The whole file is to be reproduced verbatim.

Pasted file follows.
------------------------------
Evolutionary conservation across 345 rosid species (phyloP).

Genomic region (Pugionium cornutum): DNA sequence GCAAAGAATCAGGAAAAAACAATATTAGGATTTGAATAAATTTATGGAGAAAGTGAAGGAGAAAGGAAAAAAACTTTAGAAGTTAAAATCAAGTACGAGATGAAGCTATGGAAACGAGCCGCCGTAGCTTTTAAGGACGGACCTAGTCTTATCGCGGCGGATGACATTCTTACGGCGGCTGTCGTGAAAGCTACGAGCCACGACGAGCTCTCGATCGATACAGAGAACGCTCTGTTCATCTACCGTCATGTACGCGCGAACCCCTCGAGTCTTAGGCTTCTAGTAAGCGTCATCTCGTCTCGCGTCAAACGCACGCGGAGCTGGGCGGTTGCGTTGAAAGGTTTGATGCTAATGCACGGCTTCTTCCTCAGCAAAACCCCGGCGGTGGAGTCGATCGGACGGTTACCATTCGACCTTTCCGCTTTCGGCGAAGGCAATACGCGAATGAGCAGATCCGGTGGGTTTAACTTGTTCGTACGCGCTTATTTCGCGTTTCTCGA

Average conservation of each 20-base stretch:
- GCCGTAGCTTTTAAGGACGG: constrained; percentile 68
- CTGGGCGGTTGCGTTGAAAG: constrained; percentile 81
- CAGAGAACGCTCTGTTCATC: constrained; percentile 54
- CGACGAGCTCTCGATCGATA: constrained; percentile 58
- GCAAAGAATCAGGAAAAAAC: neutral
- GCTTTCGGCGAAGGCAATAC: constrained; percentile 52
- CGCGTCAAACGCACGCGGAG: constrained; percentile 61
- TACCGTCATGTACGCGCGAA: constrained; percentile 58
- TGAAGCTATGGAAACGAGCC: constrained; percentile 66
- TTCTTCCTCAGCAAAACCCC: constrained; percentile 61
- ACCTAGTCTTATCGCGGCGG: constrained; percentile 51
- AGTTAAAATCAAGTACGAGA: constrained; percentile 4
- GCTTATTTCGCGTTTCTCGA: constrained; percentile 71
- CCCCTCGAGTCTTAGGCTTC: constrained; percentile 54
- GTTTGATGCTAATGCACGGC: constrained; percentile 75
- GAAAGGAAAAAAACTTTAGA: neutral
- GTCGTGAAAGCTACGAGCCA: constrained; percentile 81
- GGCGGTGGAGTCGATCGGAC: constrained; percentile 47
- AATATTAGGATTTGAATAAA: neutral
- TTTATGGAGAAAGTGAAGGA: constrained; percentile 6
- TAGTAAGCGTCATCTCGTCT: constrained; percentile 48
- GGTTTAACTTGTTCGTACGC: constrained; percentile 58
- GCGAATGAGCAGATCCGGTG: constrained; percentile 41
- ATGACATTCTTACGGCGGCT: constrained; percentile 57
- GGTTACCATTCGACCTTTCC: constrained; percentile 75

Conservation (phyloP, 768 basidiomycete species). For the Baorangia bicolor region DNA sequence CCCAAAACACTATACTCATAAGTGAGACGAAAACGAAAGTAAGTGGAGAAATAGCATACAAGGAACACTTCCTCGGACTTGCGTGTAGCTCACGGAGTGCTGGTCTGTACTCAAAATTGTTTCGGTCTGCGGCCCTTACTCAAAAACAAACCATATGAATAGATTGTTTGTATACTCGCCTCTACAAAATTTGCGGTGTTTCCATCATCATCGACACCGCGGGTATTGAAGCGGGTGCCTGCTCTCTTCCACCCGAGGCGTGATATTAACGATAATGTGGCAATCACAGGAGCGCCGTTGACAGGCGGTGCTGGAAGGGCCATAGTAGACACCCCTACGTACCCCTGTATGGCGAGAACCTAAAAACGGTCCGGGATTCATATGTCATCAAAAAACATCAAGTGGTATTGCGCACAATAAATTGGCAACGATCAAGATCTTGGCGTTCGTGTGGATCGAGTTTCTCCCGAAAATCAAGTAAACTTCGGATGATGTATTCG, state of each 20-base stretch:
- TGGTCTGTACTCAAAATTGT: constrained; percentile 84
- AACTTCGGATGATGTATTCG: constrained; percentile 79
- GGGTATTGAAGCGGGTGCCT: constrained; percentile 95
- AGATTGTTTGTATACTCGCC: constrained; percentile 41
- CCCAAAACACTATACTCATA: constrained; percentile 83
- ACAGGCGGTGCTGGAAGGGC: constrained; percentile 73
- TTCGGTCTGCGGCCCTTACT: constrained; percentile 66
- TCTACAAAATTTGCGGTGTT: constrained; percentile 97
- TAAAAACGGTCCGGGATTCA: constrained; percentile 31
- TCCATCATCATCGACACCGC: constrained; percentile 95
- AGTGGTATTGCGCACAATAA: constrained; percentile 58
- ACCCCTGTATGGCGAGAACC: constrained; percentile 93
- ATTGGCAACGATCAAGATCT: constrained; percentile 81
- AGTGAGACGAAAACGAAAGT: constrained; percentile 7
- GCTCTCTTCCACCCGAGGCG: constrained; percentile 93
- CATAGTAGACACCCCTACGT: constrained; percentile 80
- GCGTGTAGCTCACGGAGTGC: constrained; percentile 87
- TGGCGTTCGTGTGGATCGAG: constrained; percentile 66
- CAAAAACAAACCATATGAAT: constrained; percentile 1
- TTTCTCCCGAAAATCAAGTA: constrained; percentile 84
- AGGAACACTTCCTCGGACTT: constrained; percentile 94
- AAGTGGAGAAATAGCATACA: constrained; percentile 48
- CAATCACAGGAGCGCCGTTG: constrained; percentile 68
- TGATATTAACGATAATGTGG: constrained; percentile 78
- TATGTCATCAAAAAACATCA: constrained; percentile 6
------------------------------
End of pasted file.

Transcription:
Evolutionary conservation across 345 rosid species (phyloP).

Genomic region (Pugionium cornutum): DNA sequence GCAAAGAATCAGGAAAAAACAATATTAGGATTTGAATAAATTTATGGAGAAAGTGAAGGAGAAAGGAAAAAAACTTTAGAAGTTAAAATCAAGTACGAGATGAAGCTATGGAAACGAGCCGCCGTAGCTTTTAAGGACGGACCTAGTCTTATCGCGGCGGATGACATTCTTACGGCGGCTGTCGTGAAAGCTACGAGCCACGACGAGCTCTCGATCGATACAGAGAACGCTCTGTTCATCTACCGTCATGTACGCGCGAACCCCTCGAGTCTTAGGCTTCTAGTAAGCGTCATCTCGTCTCGCGTCAAACGCACGCGGAGCTGGGCGGTTGCGTTGAAAGGTTTGATGCTAATGCACGGCTTCTTCCTCAGCAAAACCCCGGCGGTGGAGTCGATCGGACGGTTACCATTCGACCTTTCCGCTTTCGGCGAAGGCAATACGCGAATGAGCAGATCCGGTGGGTTTAACTTGTTCGTACGCGCTTATTTCGCGTTTCTCGA

Average conservation of each 20-base stretch:
- GCCGTAGCTTTTAAGGACGG: constrained; percentile 68
- CTGGGCGGTTGCGTTGAAAG: constrained; percentile 81
- CAGAGAACGCTCTGTTCATC: constrained; percentile 54
- CGACGAGCTCTCGATCGATA: constrained; percentile 58
- GCAAAGAATCAGGAAAAAAC: neutral
- GCTTTCGGCGAAGGCAATAC: constrained; percentile 52
- CGCGTCAAACGCACGCGGAG: constrained; percentile 61
- TACCGTCATGTACGCGCGAA: constrained; percentile 58
- TGAAGCTATGGAAACGAGCC: constrained; percentile 66
- TTCTTCCTCAGCAAAACCCC: constrained; percentile 61
- ACCTAGTCTTATCGCGGCGG: constrained; percentile 51
- AGTTAAAATCAAGTACGAGA: constrained; percentile 4
- GCTTATTTCGCGTTTCTCGA: constrained; percentile 71
- CCCCTCGAGTCTTAGGCTTC: constrained; percentile 54
- GTTTGATGCTAATGCACGGC: constrained; percentile 75
- GAAAGGAAAAAAACTTTAGA: neutral
- GTCGTGAAAGCTACGAGCCA: constrained; percentile 81
- GGCGGTGGAGTCGATCGGAC: constrained; percentile 47
- AATATTAGGATTTGAATAAA: neutral
- TTTATGGAGAAAGTGAAGGA: constrained; percentile 6
- TAGTAAGCGTCATCTCGTCT: constrained; percentile 48
- GGTTTAACTTGTTCGTACGC: constrained; percentile 58
- GCGAATGAGCAGATCCGGTG: constrained; percentile 41
- ATGACATTCTTACGGCGGCT: constrained; percentile 57
- GGTTACCATTCGACCTTTCC: constrained; percentile 75

Conservation (phyloP, 768 basidiomycete species). For the Baorangia bicolor region DNA sequence CCCAAAACACTATACTCATAAGTGAGACGAAAACGAAAGTAAGTGGAGAAATAGCATACAAGGAACACTTCCTCGGACTTGCGTGTAGCTCACGGAGTGCTGGTCTGTACTCAAAATTGTTTCGGTCTGCGGCCCTTACTCAAAAACAAACCATATGAATAGATTGTTTGTATACTCGCCTCTACAAAATTTGCGGTGTTTCCATCATCATCGACACCGCGGGTATTGAAGCGGGTGCCTGCTCTCTTCCACCCGAGGCGTGATATTAACGATAATGTGGCAATCACAGGAGCGCCGTTGACAGGCGGTGCTGGAAGGGCCATAGTAGACACCCCTACGTACCCCTGTATGGCGAGAACCTAAAAACGGTCCGGGATTCATATGTCATCAAAAAACATCAAGTGGTATTGCGCACAATAAATTGGCAACGATCAAGATCTTGGCGTTCGTGTGGATCGAGTTTCTCCCGAAAATCAAGTAAACTTCGGATGATGTATTCG, state of each 20-base stretch:
- TGGTCTGTACTCAAAATTGT: constrained; percentile 84
- AACTTCGGATGATGTATTCG: constrained; percentile 79
- GGGTATTGAAGCGGGTGCCT: constrained; percentile 95
- AGATTGTTTGTATACTCGCC: constrained; percentile 41
- CCCAAAACACTATACTCATA: constrained; percentile 83
- ACAGGCGGTGCTGGAAGGGC: constrained; percentile 73
- TTCGGTCTGCGGCCCTTACT: constrained; percentile 66
- TCTACAAAATTTGCGGTGTT: constrained; percentile 97
- TAAAAACGGTCCGGGATTCA: constrained; percentile 31
- TCCATCATCATCGACACCGC: constrained; percentile 95
- AGTGGTATTGCGCACAATAA: constrained; percentile 58
- ACCCCTGTATGGCGAGAACC: constrained; percentile 93
- ATTGGCAACGATCAAGATCT: constrained; percentile 81
- AGTGAGACGAAAACGAAAGT: constrained; percentile 7
- GCTCTCTTCCACCCGAGGCG: constrained; percentile 93
- CATAGTAGACACCCCTACGT: constrained; percentile 80
- GCGTGTAGCTCACGGAGTGC: constrained; percentile 87
- TGGCGTTCGTGTGGATCGAG: constrained; percentile 66
- CAAAAACAAACCATATGAAT: constrained; percentile 1
- TTTCTCCCGAAAATCAAGTA: constrained; percentile 84
- AGGAACACTTCCTCGGACTT: constrained; percentile 94
- AAGTGGAGAAATAGCATACA: constrained; percentile 48
- CAATCACAGGAGCGCCGTTG: constrained; percentile 68
- TGATATTAACGATAATGTGG: constrained; percentile 78
- TATGTCATCAAAAAACATCA: constrained; percentile 6